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Drama, by Yasujirô Ozu, Japan, 1953.
Shukichi and Tomi, now close to seventy, take a trip to Tokyo to visit their children before it's too late. When they arrive in the city, however, the welcome is not what they expected: the eldest son Koichi and his sister Shige have too many work commitments and seem to experience the visit of the elderly parents more as a nuisance than a joy. Only Noriko, widow of the second son Shoji for eight years, shows a sincere affection for the former in-laws, despite there is no blood bond to unite them. One of the most important films in the history of cinema, it opens with a departure and ends with a farewell, like many other films of Ozu's maturity. The Japanese director tells a simple story with the main themes of his filmography, managing to create a masterpiece. Generational conflict and change in society, rhythms, gestures, daily actions. A timeless moral apologue, like the cycles with which the seasons are repeated.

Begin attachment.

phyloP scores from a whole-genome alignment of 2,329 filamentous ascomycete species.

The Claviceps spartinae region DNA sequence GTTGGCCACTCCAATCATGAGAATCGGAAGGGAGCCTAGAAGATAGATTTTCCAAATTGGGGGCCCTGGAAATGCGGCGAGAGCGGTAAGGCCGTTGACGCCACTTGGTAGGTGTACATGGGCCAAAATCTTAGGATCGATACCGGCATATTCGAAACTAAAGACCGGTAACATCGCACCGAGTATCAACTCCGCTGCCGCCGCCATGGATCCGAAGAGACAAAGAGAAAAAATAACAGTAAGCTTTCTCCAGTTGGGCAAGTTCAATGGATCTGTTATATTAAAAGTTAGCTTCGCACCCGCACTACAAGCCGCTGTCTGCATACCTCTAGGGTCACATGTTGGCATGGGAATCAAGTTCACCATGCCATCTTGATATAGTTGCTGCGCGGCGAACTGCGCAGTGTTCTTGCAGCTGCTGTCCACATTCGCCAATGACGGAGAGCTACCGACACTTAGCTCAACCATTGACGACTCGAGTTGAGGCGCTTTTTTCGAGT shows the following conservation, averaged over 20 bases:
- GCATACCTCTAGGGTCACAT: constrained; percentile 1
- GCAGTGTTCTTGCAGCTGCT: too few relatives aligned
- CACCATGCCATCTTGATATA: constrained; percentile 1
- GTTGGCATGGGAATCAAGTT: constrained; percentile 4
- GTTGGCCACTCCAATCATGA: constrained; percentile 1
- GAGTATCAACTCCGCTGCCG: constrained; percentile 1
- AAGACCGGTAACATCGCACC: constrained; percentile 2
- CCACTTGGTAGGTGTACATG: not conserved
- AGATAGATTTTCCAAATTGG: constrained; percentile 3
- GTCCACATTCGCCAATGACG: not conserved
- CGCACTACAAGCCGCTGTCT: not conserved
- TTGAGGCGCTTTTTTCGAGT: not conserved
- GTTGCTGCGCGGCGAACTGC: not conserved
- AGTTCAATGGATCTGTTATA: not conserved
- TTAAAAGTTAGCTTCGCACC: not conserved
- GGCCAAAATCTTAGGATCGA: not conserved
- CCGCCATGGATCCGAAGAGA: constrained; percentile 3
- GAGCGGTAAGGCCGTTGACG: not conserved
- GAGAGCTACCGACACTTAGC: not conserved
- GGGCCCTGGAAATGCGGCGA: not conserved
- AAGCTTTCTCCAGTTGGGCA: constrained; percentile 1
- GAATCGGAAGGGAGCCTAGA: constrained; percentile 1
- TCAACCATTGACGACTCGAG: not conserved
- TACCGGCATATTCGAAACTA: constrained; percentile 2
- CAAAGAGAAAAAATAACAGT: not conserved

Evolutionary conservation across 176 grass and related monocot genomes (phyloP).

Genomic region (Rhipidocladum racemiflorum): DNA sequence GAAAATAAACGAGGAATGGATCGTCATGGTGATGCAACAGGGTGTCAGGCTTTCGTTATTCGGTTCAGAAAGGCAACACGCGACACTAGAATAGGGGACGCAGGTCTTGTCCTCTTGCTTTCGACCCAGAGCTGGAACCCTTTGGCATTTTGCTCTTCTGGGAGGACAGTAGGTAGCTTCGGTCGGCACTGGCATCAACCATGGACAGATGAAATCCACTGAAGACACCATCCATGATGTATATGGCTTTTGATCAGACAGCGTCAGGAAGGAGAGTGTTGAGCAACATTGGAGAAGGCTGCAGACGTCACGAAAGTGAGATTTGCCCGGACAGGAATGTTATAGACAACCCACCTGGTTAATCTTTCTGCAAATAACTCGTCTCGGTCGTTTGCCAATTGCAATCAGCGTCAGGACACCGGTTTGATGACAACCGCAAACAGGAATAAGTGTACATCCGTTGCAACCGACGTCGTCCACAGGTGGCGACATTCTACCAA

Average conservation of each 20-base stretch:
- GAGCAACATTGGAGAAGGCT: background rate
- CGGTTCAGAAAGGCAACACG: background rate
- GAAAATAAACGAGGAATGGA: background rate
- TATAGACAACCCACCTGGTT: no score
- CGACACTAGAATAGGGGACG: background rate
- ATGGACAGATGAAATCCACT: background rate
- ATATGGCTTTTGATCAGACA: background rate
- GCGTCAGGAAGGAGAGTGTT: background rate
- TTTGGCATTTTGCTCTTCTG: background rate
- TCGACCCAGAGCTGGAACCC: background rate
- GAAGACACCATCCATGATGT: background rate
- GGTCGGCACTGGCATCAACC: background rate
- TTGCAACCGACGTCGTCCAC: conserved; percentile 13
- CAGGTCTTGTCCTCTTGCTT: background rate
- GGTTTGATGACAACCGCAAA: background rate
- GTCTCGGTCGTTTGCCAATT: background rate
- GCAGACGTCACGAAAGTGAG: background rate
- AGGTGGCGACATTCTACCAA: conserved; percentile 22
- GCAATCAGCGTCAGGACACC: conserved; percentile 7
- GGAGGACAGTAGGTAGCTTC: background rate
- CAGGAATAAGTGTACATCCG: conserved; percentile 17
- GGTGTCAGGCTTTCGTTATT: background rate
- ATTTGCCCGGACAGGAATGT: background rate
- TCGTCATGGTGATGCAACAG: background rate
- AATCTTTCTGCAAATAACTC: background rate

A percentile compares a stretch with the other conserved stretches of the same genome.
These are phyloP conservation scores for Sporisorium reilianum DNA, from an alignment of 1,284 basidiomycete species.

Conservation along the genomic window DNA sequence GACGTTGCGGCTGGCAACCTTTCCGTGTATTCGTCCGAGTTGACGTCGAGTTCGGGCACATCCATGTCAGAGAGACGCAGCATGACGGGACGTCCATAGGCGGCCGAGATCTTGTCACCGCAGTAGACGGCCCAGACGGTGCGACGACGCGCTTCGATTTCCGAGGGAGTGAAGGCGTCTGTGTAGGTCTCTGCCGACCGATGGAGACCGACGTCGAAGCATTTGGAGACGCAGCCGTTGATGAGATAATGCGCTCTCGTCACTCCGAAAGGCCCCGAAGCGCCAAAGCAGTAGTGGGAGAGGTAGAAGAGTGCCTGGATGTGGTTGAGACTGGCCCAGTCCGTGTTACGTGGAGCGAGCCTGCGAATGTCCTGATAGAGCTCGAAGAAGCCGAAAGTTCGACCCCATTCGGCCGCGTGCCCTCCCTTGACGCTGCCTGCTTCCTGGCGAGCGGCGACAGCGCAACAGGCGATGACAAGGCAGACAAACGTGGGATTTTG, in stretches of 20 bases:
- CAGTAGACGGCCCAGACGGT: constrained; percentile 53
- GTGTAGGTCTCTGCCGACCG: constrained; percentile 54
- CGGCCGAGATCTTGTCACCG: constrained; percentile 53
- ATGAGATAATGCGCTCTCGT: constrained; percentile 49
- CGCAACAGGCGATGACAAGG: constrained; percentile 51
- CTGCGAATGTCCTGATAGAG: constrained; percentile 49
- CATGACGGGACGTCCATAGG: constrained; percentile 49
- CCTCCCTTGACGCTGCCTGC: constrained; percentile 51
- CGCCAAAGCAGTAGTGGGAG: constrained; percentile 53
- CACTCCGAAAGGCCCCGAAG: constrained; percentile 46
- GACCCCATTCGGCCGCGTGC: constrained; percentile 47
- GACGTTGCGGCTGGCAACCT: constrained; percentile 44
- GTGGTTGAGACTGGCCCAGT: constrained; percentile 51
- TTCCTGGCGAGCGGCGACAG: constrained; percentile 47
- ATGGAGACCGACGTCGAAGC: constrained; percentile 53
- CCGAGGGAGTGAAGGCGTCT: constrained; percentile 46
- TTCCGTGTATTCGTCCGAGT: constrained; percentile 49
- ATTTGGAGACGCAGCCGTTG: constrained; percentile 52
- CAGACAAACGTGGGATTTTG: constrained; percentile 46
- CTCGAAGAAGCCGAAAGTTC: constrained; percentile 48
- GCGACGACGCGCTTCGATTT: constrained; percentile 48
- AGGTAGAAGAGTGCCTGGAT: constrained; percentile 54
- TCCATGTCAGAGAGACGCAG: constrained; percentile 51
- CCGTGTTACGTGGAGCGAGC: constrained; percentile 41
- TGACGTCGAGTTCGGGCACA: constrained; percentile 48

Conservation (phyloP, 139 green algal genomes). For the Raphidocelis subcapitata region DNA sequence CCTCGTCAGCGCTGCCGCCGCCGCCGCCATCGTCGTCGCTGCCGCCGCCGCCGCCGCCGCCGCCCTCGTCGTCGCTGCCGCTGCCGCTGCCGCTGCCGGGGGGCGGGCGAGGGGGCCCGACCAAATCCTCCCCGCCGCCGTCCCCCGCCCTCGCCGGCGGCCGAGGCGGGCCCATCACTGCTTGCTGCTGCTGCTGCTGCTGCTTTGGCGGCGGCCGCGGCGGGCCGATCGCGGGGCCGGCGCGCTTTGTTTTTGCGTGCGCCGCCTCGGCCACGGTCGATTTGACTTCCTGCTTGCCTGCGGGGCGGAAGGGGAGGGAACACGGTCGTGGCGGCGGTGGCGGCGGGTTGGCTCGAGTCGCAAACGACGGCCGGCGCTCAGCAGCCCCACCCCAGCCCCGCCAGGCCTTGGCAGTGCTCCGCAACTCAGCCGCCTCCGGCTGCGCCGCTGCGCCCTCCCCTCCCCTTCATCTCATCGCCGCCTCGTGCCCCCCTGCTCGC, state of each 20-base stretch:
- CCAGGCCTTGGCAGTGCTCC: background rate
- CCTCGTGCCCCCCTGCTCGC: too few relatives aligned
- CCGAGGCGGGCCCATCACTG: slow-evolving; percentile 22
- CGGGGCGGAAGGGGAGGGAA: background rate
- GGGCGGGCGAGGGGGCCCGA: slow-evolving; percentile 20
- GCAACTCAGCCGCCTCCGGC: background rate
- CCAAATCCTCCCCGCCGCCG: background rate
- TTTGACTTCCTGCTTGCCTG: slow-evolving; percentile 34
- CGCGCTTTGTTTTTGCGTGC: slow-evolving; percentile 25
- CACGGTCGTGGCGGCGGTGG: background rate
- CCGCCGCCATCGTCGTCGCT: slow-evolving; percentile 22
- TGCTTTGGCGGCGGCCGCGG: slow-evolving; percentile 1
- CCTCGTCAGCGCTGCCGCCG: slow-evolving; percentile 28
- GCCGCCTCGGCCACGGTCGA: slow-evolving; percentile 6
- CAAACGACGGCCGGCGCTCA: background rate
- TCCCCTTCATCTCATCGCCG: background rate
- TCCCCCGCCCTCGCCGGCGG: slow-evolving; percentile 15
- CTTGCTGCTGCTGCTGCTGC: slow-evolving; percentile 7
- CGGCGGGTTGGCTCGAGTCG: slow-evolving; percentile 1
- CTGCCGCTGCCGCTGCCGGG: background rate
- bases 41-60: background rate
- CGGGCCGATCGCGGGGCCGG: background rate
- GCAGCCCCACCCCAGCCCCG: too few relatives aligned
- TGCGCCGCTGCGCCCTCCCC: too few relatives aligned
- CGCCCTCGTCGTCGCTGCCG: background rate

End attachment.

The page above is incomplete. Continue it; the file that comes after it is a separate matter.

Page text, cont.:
Food for thought
As parents age and become frail, the children devoted to work, to the ephemeral entertainment of modernity, are not interested in them, perhaps parking them permanently in some hospice and boasting of paying a fee for a high-level structure. As the joust of material life goes on, the collective memory and the achievements of the spirit of the age of wisdom are lost forever.
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